WordPress is a fantastic CMS that is used by about 75 million websites around the world. It has a huge ecosystem, which means that whatever you want to do with it you can probably find a pre-built plugin to make it happen.
This popularity does have a downside though. As with any platform that is used by a lot of people, it attracts attention from people that want to steal your data, or use your website for other nefarious purposes.
A breach of security on a WordPress website can be devastating for a business. It can cause you to lose data, customer confidence, and potentially money. Around 30 000 sites are hacked daily, and up to 73% of WordPress sites have some kind of vulnerability.
So, what steps can be taken to improve the security of your site?
Does your admin panel look like this? If so, then this section particularly applies to you!
The single most important step to better WordPress security is to keep it up to date. This applies to plugins, themes, and the WordPress core itself. Any one of these routes can introduce vulnerabilities into your site, so they are all equally essential to keep up to date.
The best way of keeping your site up to date is to schedule a specific day each week to run through updates, as there is a small chance that any given update may cause issues for your site through incompatibility. It's important to back your site up before any update, then properly test all functionality after the update. Patch notes from updates can also give an indication of any potential breaking changes.
Sometimes themes and plugins can be abandoned by their creators, or include coding mistakes that open up vulnerabilities. The more that you have installed on your site, the more exposed you are.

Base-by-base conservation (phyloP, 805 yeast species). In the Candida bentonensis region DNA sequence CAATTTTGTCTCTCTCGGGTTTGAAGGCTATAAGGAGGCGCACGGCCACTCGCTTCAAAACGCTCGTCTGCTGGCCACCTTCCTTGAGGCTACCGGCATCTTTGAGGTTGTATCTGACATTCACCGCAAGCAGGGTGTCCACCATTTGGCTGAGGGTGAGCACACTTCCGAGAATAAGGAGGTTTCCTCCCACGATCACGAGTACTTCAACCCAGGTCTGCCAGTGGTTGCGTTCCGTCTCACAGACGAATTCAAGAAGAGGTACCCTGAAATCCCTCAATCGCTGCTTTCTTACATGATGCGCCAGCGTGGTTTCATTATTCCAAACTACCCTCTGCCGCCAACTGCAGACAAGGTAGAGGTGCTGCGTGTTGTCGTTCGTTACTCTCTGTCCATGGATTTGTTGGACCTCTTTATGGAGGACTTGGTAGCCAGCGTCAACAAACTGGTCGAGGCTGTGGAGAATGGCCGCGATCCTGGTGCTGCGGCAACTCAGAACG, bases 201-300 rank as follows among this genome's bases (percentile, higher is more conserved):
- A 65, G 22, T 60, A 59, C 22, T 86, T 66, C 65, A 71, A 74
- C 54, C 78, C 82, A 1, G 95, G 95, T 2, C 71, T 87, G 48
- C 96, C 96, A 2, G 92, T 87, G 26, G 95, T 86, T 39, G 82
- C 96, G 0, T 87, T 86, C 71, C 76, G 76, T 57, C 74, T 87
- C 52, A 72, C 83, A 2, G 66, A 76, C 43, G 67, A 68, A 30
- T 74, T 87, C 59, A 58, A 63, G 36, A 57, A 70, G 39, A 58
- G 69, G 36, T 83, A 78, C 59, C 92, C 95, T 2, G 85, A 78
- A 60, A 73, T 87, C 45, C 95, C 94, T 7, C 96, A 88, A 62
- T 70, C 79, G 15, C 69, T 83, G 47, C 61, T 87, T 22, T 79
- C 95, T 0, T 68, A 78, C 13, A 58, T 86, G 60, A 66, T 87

Any plugins that enable functionality that is no longer needed on your site should be deleted, not just disabled. You should also carefully consider when adding a plugin if it is really needed, or if you can get the functionality without adding something new.
An excess of plugins and themes can also have negative impacts on side speed, so having a plugin bonfire can pay dividends in many ways!
The most common WordPress attacks use stolen passwords and details. You can make this difficult by using strong and unique passwords, not just for your Admin area, but for any associated accounts such as hosting, associated emails etc.
It's also incredibly important to only give people access to what they need in the WordPress admin area. Someone who has full admin rights effectively has the 'keys to the kingdom', and you rely on them keeping their passwords, etc up to date as well. WordPress has a hugely powerful and customisable permissions and roles system, which allows you to keep a fine-grained control over who has access to what. Never give someone access to your website by handing out your account details.
Alongside these simple steps, there are many more steps that can be taken to lock down a WordPress site to make it even less likely to be compromised. Many of these require more in-depth changes but are definitely worth it for business sites where reputation is important.
If you have a WordPress site that is looking a bit worse for wear and don't know where to start, please get in touch. I'd be happy to talk through any issues which you have encountered.